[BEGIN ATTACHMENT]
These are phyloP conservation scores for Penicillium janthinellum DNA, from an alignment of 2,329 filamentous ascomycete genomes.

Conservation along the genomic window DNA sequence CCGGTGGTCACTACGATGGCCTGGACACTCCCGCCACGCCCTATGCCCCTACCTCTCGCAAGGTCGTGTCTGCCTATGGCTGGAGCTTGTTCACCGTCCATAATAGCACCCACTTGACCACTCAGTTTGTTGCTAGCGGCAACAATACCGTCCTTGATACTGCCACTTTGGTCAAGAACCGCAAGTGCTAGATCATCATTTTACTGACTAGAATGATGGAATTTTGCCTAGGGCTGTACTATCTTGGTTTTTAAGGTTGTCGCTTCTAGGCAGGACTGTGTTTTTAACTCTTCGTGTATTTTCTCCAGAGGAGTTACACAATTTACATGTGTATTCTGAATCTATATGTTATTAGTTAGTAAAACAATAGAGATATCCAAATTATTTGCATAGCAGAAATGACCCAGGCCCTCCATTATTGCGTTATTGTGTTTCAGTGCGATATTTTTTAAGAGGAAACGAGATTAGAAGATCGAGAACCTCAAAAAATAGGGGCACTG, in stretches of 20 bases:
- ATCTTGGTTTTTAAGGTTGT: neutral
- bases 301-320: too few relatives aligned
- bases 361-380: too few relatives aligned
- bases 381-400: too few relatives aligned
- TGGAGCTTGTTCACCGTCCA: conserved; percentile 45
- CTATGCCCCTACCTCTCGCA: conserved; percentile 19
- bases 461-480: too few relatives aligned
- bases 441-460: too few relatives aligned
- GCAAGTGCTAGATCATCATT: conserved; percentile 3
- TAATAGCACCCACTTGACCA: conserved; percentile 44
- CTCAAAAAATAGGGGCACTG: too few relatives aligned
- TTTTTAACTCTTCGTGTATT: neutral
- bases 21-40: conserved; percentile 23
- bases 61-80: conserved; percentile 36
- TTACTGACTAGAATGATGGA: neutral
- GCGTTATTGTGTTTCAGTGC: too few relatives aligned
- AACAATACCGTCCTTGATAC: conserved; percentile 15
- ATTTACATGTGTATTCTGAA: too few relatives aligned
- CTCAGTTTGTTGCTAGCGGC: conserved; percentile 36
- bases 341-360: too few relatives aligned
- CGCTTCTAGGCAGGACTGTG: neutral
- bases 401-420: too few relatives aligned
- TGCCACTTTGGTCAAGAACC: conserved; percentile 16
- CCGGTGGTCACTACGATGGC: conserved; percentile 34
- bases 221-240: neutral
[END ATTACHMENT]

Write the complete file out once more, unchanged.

These are phyloP conservation scores for Penicillium janthinellum DNA, from an alignment of 2,329 filamentous ascomycete genomes.

Conservation along the genomic window DNA sequence CCGGTGGTCACTACGATGGCCTGGACACTCCCGCCACGCCCTATGCCCCTACCTCTCGCAAGGTCGTGTCTGCCTATGGCTGGAGCTTGTTCACCGTCCATAATAGCACCCACTTGACCACTCAGTTTGTTGCTAGCGGCAACAATACCGTCCTTGATACTGCCACTTTGGTCAAGAACCGCAAGTGCTAGATCATCATTTTACTGACTAGAATGATGGAATTTTGCCTAGGGCTGTACTATCTTGGTTTTTAAGGTTGTCGCTTCTAGGCAGGACTGTGTTTTTAACTCTTCGTGTATTTTCTCCAGAGGAGTTACACAATTTACATGTGTATTCTGAATCTATATGTTATTAGTTAGTAAAACAATAGAGATATCCAAATTATTTGCATAGCAGAAATGACCCAGGCCCTCCATTATTGCGTTATTGTGTTTCAGTGCGATATTTTTTAAGAGGAAACGAGATTAGAAGATCGAGAACCTCAAAAAATAGGGGCACTG, in stretches of 20 bases:
- ATCTTGGTTTTTAAGGTTGT: neutral
- bases 301-320: too few relatives aligned
- bases 361-380: too few relatives aligned
- bases 381-400: too few relatives aligned
- TGGAGCTTGTTCACCGTCCA: conserved; percentile 45
- CTATGCCCCTACCTCTCGCA: conserved; percentile 19
- bases 461-480: too few relatives aligned
- bases 441-460: too few relatives aligned
- GCAAGTGCTAGATCATCATT: conserved; percentile 3
- TAATAGCACCCACTTGACCA: conserved; percentile 44
- CTCAAAAAATAGGGGCACTG: too few relatives aligned
- TTTTTAACTCTTCGTGTATT: neutral
- bases 21-40: conserved; percentile 23
- bases 61-80: conserved; percentile 36
- TTACTGACTAGAATGATGGA: neutral
- GCGTTATTGTGTTTCAGTGC: too few relatives aligned
- AACAATACCGTCCTTGATAC: conserved; percentile 15
- ATTTACATGTGTATTCTGAA: too few relatives aligned
- CTCAGTTTGTTGCTAGCGGC: conserved; percentile 36
- bases 341-360: too few relatives aligned
- CGCTTCTAGGCAGGACTGTG: neutral
- bases 401-420: too few relatives aligned
- TGCCACTTTGGTCAAGAACC: conserved; percentile 16
- CCGGTGGTCACTACGATGGC: conserved; percentile 34
- bases 221-240: neutral